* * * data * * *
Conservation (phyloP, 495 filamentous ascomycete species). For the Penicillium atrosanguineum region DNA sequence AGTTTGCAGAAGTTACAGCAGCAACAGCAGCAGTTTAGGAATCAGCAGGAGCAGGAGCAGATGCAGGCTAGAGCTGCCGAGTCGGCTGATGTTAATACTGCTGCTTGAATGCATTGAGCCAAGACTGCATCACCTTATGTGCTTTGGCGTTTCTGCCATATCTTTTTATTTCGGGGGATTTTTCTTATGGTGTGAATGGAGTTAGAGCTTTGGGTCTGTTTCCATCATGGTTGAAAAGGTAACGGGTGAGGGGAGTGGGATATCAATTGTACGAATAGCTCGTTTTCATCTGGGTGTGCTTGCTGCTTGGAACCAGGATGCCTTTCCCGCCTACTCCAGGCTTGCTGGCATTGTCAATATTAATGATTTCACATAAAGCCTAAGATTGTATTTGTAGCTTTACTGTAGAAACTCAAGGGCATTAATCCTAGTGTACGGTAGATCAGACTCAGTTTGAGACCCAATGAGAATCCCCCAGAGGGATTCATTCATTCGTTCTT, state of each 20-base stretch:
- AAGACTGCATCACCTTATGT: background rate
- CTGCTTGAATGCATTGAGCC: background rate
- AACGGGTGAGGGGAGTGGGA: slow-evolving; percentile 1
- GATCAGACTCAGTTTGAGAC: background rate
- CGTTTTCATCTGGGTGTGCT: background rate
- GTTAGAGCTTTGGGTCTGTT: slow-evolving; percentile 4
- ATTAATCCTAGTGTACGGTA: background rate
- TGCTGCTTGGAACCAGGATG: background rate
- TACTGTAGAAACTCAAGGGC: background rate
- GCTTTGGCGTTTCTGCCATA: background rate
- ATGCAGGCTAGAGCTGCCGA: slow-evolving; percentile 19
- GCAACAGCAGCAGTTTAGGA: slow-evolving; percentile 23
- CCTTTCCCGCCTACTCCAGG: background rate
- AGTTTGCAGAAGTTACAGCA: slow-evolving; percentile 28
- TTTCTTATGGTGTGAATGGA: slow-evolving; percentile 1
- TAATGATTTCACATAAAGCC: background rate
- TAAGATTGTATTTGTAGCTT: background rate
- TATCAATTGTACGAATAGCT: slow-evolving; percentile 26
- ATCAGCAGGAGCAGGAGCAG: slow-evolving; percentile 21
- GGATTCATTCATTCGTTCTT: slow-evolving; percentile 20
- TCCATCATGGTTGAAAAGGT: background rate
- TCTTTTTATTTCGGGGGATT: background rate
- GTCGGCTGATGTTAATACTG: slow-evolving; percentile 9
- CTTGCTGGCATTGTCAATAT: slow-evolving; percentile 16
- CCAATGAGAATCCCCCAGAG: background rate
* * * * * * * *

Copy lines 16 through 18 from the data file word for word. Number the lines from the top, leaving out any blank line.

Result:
- TTTCTTATGGTGTGAATGGA: slow-evolving; percentile 1
- TAATGATTTCACATAAAGCC: background rate
- TAAGATTGTATTTGTAGCTT: background rate